*Before introducing any supplement to your diet, you should always consult with your doctor first.*
Ideally, one would be able to get enough vitamins and minerals from their food alone. However, given different diets, preferences, food allergies, and goals, this isn’t always possible.
Here are the supplements that I choose to add to my daily diet and why…
- Vitamin D
- Vitamin B
- Vitamin C
- Omega 3
More and more research is being published on how critical vitamin D is, and also how common deficiencies are. This is why Vitamin D is first on my list. It helps the body absorb calcium, improve bone health and may decrease chances of developing cancer, osteoporosis, MS, high blood pressure and other diseases. You can increase your intake naturally by eating egg yolks, fatty fish, fortified foods such as dairy and cereals, and getting 10 minutes of sun exposure each day.
Vitamin B complex
There are 8 different B vitamins (BI, B2, B3, B5, B6, B7, B9, B12), each with different effects and benefits.
- B1-Thiamine: Sometimes referred to as an “anti-stress” vitamin. It helps strengthen the immune system and breaks down carbohydrates to be used as fuel.
- B2-Riboflavin: Helps break down proteins, carbs and fats in your food so the body can use it as fuel.
- B3-Niacin: Deficiency of this vitamin can result in skin inflammation, dementia, and diarrhea. It can help treat high cholesterol by boosting HDL cholesterol (the good one!).
- B5-Pantothenic Acid: Needed for the breakdown of carbohydrates, proteins and fats.
- B6-Pyridoxin: Involved in the process of making serotonin (the “happy” chemical) which maintains mood balance, and norepinephrine (the “fight or flight” chemical) which helps ensures your body reacts efficiently to stress.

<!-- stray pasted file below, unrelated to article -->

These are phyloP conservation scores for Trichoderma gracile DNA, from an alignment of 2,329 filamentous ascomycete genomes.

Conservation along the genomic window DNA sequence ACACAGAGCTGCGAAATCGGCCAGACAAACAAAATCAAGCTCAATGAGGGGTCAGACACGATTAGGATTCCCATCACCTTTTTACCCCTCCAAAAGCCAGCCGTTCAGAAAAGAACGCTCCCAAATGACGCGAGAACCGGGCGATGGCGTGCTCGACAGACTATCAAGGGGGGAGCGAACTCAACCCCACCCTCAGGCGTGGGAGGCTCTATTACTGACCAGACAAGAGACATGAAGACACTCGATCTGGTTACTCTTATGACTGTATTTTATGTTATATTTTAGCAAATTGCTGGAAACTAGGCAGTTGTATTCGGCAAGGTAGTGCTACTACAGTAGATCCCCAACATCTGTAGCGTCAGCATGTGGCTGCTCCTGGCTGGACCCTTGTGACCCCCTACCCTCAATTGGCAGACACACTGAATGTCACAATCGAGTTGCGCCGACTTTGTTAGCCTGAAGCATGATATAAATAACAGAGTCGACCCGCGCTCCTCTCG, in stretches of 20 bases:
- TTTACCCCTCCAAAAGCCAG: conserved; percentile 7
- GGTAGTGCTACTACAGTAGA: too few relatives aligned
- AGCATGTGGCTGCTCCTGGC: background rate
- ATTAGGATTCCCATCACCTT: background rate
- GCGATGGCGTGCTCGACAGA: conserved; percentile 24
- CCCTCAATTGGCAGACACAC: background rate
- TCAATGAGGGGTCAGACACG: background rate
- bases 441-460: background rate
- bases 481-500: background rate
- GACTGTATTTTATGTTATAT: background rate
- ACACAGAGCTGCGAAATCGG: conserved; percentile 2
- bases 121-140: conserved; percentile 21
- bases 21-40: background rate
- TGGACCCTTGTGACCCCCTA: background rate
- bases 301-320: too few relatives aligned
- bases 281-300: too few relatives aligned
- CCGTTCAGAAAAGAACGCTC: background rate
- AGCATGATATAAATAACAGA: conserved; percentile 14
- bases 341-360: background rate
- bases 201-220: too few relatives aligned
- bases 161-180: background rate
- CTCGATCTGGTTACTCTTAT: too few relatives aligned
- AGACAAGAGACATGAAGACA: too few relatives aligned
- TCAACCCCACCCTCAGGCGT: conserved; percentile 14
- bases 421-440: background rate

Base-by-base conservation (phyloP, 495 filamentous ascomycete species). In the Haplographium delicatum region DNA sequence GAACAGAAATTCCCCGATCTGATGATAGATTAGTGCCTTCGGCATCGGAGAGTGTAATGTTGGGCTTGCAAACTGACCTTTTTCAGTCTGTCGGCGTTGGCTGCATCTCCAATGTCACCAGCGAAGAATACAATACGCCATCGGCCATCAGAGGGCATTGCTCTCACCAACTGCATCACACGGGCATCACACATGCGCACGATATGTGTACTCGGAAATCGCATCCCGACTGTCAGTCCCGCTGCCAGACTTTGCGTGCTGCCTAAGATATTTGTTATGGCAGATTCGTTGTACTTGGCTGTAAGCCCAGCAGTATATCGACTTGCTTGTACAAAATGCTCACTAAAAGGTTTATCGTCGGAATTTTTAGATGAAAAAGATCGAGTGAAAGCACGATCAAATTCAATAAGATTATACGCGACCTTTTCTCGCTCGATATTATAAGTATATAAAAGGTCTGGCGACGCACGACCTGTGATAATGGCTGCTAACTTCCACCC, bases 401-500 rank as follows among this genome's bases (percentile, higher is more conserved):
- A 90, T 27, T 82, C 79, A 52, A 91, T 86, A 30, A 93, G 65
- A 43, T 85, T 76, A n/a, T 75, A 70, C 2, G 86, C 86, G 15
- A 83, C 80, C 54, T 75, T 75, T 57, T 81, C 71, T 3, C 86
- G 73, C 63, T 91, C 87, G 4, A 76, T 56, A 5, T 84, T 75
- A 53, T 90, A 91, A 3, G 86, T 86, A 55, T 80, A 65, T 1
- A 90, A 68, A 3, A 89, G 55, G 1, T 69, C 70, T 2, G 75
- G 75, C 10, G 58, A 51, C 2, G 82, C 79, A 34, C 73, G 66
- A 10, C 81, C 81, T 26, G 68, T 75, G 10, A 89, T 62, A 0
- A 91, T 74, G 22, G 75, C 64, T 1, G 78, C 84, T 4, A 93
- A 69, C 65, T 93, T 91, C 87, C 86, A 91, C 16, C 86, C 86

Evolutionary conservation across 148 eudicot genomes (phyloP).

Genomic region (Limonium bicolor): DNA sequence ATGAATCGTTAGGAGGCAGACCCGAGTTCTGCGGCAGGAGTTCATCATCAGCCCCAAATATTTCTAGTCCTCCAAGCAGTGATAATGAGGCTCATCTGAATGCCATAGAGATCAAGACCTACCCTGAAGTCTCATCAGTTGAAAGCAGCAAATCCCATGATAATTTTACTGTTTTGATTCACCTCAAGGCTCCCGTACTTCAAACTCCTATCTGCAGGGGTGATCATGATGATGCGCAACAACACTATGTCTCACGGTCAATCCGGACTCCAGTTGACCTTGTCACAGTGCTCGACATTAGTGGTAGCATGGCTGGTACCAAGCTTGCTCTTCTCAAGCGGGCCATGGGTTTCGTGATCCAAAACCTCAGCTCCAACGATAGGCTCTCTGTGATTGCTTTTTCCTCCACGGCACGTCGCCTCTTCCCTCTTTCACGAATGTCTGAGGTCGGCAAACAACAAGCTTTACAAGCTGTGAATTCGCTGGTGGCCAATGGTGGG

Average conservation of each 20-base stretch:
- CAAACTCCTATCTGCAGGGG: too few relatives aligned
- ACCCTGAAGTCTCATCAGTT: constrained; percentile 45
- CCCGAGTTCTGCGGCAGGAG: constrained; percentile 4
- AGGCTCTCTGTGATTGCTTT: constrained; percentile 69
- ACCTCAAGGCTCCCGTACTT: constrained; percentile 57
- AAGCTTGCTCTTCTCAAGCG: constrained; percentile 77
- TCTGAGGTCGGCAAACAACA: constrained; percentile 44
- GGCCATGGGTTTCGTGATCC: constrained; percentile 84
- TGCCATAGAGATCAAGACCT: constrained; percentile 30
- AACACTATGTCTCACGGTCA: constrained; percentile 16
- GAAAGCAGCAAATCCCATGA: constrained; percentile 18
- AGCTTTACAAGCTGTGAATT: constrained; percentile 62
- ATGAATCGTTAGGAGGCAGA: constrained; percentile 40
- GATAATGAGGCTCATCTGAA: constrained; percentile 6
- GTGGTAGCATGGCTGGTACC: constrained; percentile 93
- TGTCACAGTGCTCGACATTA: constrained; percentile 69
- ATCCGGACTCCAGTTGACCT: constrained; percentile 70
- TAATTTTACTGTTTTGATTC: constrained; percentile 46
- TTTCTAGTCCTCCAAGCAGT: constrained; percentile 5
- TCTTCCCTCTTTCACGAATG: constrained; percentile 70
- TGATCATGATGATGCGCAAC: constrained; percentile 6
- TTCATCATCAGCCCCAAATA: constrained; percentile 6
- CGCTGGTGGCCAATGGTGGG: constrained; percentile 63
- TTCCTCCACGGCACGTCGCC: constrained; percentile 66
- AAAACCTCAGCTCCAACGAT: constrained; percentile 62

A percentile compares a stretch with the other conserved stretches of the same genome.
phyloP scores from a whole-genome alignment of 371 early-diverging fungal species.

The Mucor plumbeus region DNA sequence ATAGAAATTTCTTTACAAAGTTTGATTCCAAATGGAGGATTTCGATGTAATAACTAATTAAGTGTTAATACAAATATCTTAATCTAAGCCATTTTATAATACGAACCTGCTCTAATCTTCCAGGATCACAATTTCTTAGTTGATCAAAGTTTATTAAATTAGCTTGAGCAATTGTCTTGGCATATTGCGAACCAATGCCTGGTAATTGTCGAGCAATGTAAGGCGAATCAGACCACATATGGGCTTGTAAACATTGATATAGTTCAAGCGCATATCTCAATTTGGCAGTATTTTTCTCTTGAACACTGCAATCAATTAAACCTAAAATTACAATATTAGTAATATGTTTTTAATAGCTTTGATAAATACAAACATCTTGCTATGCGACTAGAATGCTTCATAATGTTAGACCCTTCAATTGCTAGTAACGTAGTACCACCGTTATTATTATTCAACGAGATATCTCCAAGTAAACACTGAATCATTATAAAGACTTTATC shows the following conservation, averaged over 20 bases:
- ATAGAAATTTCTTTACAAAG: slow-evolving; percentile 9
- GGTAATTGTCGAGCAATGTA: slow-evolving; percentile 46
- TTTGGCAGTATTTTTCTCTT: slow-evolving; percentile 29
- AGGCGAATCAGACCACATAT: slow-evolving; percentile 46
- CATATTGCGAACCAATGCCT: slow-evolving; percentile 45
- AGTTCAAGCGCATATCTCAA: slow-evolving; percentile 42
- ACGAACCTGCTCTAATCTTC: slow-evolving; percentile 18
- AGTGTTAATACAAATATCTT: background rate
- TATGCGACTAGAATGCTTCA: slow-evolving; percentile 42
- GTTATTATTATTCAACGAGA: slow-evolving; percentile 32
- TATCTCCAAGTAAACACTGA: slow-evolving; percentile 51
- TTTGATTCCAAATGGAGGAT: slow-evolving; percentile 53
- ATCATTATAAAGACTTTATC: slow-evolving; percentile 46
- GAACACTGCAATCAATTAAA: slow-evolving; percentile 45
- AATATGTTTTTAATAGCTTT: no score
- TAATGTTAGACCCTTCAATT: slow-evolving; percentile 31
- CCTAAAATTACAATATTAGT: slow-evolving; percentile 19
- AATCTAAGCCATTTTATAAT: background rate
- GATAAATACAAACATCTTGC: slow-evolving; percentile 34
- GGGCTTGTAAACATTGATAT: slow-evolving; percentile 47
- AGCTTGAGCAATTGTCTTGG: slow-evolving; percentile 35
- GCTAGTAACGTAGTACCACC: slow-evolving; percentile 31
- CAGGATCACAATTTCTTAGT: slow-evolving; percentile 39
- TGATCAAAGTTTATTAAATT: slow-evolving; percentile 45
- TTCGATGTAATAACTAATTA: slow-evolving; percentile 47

- B7-Biotin: Known commonly for its role in healthy hair, skin and nails.
- B9-Folate: Necessary for strong blood. Some studies have found taken before pregnancy and during early pregnancy to help reduce the chances of certain birth defects.
- B12-Cobalamin: Helps maintain healthy nerve cells and red blood cells.
Essential for the body to form collagen in bones, cartilage, muscle, and blood vessels. Some research has shown the vitamin to help shorten the duration of cold symptoms if taken before the onset. Oranges, bell peppers, kale, strawberries, and kiwi are all very high in Vitamin C.
Most commonly known for its ability to lower the risk of coronary heart disease and improve cholesterol levels, but can also help decrease muscle soreness, enhances insulin levels (which improves fat burning in muscles), and speed exercise recovery. Flaxseed, fatty fish, chia seeds, and walnuts are sources of Omega 3.
We all have probiotics living in our digestive system that are necessary. Taking a probiotic supplement adds to the total count in our intestines which helps enhance immune system, prevent allergic disorders, and move food effectively through your gut. You can increase your intake of probiotics by adding foods such as yogurt, kombucha, apple cider vinegar, and sauerkraut to your diet.
Branch Chain Amino Acids (BCAA’s)
Branch Chain Amino Acids (leucine, isoleucine, and valine) are building blocks for muscle growth and repair. Some studies have shown that supplementing with BCAA’s (if on a fat loss plan) to be an effective means of preserving muscle.
Some research has found supplementing with glutamine (if on a weight training program) can help restore immune function, decrease inflammation, and accelerate muscle recovery.